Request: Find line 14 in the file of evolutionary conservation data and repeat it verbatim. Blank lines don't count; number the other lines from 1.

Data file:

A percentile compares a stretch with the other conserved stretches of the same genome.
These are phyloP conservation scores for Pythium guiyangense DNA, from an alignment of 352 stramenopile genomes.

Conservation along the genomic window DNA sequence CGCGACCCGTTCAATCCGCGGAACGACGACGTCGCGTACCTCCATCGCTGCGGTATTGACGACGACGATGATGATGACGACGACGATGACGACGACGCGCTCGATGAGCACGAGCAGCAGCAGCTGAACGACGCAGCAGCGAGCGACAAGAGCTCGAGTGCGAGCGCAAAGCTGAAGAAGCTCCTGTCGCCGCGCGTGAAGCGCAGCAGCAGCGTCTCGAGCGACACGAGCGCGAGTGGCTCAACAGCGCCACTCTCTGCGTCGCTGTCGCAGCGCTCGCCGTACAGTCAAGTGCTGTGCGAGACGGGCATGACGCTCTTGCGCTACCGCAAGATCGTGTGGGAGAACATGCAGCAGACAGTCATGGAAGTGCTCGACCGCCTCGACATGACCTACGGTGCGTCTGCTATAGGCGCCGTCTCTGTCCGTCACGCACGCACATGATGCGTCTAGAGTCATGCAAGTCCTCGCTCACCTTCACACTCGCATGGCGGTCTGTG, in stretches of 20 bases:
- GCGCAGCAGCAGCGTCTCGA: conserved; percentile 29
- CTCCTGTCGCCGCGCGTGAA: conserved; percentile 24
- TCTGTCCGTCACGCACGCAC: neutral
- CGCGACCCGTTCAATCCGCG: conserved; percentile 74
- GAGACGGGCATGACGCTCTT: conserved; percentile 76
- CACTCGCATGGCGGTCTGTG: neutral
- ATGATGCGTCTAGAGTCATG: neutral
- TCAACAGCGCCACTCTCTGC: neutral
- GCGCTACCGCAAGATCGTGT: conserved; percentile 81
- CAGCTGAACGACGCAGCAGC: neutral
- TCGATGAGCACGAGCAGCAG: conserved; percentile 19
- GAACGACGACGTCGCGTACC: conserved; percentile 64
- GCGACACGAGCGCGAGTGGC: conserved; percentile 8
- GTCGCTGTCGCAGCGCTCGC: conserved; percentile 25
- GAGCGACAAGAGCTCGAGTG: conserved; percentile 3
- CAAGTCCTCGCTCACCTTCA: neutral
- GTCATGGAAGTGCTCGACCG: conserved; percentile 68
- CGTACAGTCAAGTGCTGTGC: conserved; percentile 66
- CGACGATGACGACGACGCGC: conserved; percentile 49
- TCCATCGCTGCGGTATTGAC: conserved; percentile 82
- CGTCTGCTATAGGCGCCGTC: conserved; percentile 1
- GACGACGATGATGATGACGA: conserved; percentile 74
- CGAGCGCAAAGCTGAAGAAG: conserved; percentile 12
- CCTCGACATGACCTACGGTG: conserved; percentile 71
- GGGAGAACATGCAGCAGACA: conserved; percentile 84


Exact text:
- TCGATGAGCACGAGCAGCAG: conserved; percentile 19